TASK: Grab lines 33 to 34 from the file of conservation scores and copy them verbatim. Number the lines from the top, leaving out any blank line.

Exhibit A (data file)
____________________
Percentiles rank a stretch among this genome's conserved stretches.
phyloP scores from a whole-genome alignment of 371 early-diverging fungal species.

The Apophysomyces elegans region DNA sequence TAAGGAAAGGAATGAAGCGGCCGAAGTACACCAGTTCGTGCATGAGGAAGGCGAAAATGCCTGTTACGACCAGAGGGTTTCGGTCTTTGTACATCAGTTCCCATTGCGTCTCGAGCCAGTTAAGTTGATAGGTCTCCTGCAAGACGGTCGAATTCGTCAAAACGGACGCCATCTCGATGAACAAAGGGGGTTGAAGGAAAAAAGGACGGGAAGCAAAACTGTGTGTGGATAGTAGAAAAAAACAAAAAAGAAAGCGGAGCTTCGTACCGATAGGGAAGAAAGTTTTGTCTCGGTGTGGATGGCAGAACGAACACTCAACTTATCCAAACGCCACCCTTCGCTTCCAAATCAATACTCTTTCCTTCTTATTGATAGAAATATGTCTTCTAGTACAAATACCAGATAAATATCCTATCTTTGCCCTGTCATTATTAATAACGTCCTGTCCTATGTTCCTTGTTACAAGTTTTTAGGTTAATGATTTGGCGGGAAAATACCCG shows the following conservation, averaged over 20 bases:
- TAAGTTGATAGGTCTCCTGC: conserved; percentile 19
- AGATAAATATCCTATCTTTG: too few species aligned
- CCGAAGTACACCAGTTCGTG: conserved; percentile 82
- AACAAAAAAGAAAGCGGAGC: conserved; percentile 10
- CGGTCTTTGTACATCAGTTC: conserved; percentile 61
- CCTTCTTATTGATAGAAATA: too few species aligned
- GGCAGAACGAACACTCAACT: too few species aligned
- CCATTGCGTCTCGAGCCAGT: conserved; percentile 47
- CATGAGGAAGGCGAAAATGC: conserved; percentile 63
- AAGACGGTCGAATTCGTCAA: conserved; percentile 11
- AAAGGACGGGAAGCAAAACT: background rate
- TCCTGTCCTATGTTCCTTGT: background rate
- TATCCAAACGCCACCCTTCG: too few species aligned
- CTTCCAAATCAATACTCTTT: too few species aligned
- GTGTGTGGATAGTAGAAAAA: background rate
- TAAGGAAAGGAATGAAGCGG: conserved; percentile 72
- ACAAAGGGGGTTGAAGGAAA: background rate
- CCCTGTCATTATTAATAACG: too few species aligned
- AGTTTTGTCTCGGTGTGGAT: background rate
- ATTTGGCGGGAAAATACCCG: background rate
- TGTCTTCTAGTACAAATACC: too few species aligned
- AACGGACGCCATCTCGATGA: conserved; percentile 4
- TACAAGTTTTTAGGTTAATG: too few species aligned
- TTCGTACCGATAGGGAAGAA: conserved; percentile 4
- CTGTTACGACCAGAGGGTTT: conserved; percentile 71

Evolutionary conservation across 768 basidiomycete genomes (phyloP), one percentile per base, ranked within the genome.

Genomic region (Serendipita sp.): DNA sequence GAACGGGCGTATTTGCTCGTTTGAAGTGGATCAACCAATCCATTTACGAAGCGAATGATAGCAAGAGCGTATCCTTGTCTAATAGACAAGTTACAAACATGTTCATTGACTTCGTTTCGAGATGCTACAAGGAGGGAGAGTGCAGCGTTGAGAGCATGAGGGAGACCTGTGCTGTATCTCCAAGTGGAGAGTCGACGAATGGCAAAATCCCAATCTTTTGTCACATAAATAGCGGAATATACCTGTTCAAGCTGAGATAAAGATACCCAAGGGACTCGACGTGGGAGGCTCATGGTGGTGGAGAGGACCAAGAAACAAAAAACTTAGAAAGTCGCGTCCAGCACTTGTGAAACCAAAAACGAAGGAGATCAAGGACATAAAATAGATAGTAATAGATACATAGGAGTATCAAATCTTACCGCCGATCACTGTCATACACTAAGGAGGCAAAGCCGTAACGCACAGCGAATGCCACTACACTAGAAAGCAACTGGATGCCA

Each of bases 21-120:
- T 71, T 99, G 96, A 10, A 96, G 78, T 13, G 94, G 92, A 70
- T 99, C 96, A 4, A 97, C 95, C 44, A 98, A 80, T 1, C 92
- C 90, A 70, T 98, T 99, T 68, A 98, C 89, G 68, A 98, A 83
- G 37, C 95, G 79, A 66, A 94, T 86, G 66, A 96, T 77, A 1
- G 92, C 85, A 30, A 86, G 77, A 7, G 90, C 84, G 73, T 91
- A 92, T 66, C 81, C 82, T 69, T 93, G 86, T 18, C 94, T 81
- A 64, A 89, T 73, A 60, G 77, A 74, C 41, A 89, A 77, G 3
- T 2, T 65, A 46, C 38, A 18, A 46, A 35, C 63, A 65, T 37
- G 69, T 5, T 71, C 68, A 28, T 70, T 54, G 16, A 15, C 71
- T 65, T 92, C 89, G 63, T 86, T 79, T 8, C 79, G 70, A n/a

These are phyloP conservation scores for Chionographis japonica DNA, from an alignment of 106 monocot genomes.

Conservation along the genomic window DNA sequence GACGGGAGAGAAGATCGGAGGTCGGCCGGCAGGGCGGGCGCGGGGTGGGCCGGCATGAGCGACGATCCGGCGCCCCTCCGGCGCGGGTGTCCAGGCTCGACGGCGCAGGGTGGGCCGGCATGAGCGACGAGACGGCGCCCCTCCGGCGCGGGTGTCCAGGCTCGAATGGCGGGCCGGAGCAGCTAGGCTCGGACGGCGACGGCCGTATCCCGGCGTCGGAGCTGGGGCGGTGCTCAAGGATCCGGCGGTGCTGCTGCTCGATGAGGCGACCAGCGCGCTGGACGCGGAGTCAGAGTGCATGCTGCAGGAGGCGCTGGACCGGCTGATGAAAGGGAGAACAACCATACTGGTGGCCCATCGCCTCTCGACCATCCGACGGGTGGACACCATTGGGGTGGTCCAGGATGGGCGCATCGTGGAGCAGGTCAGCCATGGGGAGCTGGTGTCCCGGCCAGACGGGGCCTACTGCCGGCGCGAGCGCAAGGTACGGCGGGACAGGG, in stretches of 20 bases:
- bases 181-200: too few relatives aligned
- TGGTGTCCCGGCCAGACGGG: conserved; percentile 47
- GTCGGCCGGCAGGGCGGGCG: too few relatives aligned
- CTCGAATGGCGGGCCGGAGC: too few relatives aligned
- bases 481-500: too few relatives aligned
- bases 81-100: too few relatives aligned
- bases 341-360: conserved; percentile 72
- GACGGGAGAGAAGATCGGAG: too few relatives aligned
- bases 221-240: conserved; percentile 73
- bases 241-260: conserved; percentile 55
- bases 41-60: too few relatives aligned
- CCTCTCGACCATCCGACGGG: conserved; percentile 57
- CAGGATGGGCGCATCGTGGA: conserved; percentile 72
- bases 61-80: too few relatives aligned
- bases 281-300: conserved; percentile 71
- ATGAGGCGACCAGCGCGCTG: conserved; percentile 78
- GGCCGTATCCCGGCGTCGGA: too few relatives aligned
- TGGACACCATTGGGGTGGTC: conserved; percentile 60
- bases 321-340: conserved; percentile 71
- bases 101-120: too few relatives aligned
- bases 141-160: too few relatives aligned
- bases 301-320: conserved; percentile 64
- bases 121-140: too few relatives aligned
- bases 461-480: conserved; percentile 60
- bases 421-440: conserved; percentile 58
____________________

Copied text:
- T 99, C 96, A 4, A 97, C 95, C 44, A 98, A 80, T 1, C 92
- C 90, A 70, T 98, T 99, T 68, A 98, C 89, G 68, A 98, A 83